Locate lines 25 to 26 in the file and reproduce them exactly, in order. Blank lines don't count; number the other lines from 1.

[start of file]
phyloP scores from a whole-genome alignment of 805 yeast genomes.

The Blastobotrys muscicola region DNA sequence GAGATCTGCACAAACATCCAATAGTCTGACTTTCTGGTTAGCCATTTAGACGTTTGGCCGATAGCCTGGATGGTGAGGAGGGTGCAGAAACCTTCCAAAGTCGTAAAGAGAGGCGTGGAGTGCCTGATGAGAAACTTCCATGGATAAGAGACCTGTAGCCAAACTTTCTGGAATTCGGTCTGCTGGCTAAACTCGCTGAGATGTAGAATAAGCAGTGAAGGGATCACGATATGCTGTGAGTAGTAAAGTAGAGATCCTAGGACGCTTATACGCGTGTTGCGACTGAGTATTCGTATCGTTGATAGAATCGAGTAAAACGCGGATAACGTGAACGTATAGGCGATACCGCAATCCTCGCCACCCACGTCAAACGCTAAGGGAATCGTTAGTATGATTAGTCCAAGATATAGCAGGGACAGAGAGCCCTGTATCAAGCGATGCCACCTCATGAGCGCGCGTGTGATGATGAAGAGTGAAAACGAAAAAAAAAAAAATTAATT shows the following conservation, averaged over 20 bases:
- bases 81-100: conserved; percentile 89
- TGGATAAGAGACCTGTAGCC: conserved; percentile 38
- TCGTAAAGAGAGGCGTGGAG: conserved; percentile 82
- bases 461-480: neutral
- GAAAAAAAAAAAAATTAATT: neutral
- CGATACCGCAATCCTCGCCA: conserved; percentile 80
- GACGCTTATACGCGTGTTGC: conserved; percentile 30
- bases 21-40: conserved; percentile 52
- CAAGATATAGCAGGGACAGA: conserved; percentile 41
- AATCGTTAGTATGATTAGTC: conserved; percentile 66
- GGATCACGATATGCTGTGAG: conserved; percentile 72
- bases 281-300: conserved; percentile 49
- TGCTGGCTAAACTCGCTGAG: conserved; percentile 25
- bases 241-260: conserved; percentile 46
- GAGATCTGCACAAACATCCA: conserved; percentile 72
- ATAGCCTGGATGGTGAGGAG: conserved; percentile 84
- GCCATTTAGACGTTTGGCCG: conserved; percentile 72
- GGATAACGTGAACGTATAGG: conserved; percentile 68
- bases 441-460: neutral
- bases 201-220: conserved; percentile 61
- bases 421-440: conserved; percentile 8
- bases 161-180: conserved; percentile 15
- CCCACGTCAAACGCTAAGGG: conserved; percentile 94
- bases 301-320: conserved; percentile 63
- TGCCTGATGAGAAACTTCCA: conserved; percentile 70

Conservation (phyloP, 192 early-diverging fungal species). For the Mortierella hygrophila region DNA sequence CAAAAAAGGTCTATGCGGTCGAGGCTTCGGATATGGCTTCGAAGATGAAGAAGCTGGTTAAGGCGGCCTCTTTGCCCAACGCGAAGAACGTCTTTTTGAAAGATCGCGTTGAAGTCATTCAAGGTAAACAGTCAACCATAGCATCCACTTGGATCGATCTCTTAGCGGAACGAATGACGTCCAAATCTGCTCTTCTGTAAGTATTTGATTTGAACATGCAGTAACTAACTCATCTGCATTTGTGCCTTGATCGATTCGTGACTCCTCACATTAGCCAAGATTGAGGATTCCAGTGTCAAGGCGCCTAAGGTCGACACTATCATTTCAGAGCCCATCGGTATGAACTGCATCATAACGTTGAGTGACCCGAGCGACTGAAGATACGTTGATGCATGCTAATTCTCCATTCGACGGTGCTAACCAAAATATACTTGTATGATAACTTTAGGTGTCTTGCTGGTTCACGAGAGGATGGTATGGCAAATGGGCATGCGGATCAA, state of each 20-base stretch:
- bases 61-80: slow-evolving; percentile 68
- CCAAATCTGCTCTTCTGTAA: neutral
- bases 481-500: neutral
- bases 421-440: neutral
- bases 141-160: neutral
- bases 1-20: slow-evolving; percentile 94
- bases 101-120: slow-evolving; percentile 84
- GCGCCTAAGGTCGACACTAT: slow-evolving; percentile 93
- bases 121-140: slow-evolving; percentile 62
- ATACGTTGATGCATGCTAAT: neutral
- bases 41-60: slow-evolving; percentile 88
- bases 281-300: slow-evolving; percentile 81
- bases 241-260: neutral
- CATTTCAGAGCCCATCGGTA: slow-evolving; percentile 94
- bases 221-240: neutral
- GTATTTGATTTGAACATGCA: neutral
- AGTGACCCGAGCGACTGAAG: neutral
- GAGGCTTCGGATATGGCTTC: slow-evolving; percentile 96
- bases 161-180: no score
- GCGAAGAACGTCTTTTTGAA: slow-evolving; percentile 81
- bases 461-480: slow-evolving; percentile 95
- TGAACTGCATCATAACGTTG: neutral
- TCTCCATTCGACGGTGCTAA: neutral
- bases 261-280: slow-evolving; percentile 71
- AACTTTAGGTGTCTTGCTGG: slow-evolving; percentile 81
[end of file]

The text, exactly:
- CCCACGTCAAACGCTAAGGG: conserved; percentile 94
- bases 301-320: conserved; percentile 63